Another key issue that stands in the way of total agreement between Christians and Muslims in Lebanon is that of the deconfessionalization of the system. Until now, the traditional Muslim leadership refused to secularize the laws governing personal status (such as civil marriage) and to admit laicism as a modus operandi in daily life. The separation of religion from civil life is seen as incompatible with the ideals of an Islamic theocratic state. On the other hand, the Maronites believe that the abolition of political confessionalism is not enough if not followed by complete secularization. They saw in the Muslim calls for reforms an attempt to dominate Lebanese politics by their sheer numerical superiority. Consequently, for some Christians, Lebanon is considered the last refuge where they could practice their own faith without being subjected to the Islamic majority prevalent in most of the Arab and Islamic countries.
From the military standpoint, the Maronite-dominated Lebanese Front was confronted during the war by the Lebanese National Movement (LNM) (al-Haraka al-Wataniyya al-Lubnaniyya). One of the main objectives of the LNM was to be an active and militant advocate for dispossessed Lebanese living in the “misery belt” around Beirut. In its August 1975 “program for the democratic reform of the Lebanese system,” the Lebanese National Movement, avocated, among other objectives, Lebanon’s complete solidarity with the Palestinians, the adoption of a proportional electoral system and the elimination of political and administrative confessionalism.
The radical-Islamic-Leftist coalition found in the PLO presence in Lebanon a golden opportunity to upset the sectarian equilibrium of the country. Nevertheless, the LNM aims were thwarted by the pervasive confessional nature of the Lebanese body politic, the policies followed by Syria, and the internal bickering that marred relationships between the various Muslim groups and between them and the Palestinians.
Having set the Lebanese War in its local and domestic perspectives, my analysis will now delve into the role and preferences of regional and global powers during the conflict.
In light of the military and diplomatic changes that occurred in the Middle East following the fourth Arab-Israeli war (1973), the Syrian leadership feared that the United States, together with Egypt and Israel, was bent on isolating Damascus from any future settlement of the Arab-Israeli-Palestinian conflict. Lebanon offered a fertile ground for Syria’s president, Hafez al-Assad, to enhance his regional stature and prove to the US and its Middle Eastern allies that Syria was an important factor in any future settlement in the area.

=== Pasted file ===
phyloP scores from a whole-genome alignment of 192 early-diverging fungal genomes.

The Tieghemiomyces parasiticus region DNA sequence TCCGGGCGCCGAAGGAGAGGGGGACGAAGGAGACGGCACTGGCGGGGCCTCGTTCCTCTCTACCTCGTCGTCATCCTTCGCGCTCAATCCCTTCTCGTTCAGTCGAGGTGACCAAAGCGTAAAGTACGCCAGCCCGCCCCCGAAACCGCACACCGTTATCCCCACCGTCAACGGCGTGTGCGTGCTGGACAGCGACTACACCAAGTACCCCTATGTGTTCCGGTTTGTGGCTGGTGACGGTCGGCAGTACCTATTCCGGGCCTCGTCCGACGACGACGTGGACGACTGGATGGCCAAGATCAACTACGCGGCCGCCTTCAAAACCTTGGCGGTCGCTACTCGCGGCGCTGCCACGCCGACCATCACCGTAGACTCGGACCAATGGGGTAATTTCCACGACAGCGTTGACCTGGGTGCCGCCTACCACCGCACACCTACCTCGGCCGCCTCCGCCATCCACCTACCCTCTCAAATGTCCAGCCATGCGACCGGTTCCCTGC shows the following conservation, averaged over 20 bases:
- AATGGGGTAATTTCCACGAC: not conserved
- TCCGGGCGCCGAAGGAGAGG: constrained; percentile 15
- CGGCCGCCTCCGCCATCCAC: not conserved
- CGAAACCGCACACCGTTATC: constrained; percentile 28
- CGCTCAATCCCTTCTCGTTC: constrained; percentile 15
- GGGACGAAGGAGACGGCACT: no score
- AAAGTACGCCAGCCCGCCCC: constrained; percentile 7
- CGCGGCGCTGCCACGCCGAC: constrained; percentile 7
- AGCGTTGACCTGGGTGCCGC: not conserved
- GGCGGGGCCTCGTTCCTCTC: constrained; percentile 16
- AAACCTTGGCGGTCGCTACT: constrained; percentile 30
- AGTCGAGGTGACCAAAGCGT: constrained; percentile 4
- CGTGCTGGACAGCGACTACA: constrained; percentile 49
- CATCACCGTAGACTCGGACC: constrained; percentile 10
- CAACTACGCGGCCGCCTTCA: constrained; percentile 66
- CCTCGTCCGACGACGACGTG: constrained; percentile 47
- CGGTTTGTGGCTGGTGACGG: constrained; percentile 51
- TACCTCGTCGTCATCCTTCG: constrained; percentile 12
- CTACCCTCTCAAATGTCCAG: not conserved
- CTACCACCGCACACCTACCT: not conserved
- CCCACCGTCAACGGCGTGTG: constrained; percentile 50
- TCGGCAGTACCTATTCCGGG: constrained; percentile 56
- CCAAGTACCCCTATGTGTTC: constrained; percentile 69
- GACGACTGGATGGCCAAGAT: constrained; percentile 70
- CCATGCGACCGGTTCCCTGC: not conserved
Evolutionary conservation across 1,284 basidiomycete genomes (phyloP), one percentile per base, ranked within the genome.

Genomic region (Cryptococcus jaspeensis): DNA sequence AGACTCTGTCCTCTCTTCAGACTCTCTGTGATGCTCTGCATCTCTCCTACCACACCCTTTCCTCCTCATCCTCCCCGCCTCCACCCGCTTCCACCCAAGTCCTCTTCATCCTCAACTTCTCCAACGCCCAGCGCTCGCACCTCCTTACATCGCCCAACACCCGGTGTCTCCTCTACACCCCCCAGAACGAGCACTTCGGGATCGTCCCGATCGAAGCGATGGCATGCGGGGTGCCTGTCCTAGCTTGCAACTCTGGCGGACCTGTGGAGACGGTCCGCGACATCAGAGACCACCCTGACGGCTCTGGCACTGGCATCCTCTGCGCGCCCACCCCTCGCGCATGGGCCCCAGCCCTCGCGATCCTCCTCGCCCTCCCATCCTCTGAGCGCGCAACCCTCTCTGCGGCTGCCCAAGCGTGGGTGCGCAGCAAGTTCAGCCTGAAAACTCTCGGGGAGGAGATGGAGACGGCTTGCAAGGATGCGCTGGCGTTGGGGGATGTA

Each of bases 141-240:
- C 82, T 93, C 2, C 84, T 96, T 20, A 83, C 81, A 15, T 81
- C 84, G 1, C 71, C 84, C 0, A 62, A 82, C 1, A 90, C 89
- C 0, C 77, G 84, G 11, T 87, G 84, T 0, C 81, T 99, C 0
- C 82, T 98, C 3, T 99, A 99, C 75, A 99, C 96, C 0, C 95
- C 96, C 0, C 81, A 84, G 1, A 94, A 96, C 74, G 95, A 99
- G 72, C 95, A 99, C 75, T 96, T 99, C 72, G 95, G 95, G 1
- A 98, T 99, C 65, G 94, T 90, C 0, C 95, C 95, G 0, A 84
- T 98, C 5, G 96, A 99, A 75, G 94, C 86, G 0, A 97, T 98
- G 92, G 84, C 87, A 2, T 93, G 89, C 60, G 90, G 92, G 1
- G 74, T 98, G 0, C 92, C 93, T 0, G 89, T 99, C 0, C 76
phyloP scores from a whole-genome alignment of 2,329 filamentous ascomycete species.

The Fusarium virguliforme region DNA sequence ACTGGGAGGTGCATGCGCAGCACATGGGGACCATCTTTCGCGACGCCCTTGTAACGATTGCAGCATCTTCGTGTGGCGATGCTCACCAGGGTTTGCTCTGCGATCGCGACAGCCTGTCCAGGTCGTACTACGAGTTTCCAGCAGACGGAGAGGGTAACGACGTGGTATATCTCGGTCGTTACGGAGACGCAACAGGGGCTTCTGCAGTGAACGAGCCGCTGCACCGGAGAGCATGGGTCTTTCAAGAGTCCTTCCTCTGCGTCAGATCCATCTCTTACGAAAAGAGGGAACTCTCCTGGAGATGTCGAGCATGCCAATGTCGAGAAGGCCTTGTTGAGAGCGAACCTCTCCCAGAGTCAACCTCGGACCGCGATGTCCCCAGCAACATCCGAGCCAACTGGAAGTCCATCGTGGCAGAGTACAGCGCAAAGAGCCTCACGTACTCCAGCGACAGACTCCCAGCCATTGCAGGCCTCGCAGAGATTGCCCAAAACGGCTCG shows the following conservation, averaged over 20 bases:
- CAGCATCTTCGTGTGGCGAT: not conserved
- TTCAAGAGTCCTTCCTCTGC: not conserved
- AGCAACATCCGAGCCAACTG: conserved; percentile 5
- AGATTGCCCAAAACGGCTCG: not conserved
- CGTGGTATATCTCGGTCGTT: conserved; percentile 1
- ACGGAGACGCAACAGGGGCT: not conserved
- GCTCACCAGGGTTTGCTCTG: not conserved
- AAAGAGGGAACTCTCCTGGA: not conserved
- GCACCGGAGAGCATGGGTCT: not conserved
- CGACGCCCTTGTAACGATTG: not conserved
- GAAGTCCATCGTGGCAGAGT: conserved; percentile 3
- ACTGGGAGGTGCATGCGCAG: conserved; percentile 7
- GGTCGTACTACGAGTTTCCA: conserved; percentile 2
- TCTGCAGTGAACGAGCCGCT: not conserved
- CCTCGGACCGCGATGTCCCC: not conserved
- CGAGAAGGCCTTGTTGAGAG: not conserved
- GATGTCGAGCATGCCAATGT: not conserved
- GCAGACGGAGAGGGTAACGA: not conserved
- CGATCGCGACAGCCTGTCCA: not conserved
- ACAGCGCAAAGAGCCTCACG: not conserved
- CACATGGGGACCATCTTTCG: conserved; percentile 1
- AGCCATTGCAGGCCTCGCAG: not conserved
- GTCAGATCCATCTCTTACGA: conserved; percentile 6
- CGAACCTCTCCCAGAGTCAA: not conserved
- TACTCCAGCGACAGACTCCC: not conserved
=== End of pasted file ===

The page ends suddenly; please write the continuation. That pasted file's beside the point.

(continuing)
The outbreak of the Lebanese War was perceived in Damascus as a threat to Syria’s military and political positions against Israel. During the War, the goals of the Syrian leadership were threefold: (1) to prevent a leftist-Palestinian takeover in Lebanon, which would have inevitably led to a conflict between Syria and Israel, (2) to thwart any attempt toward the partition of Lebanon that could threaten the integrity of Syria itself, and (3) to maintain the status quo between the Lebanese warring factions.
Initially successful in their aims, the Syrians found themselves caught in the quagmire of Lebanese and regional politics. Locally, the Alawi-dominated regime in Damascus had intervened in Lebanon to save another minority (the Maronites) from total defeat. The sympathy that the ruling Alawi minority in Syria felt toward its Lebanese Christian allies was not lost on the majority Sunni population in Lebanon and the Arab countries.
Regionally, the war in Lebanon provided Syria’s Arab enemies with an excellent opportunity to undermine the Syrian regime. In 1976, Saddam Hussein of Iraq, a bitter enemy of Damascus, extended direct military aid to the Palestinians resisting Syrian intervention. Libya also funneled large amounts of aid to the Lebanese National Movement and its Palestinian allies. Egypt’s position was dictated by its fundamental dispute with Syria over the 1975 disengagement agreement with Israel. At the beginning of the Lebanese War, Egypt came to the aid of the PLO despite the latter’s vehement condemnation of the unilateral efforts undertaken by Egyptian President Anwar Sadat to negotiate with Israel.
Moreover, the Lebanese War was a blow to the Syrian intention to include Jordan and the PLO in constructing an “eastern front” as a counterbalance to the Egyptian-Israeli entente. Finally, the war in Lebanon led Syria to request further aid and military support from the former Soviet Union in order to counter United States and Israeli schemes to isolate and then drag Syria into the peace process.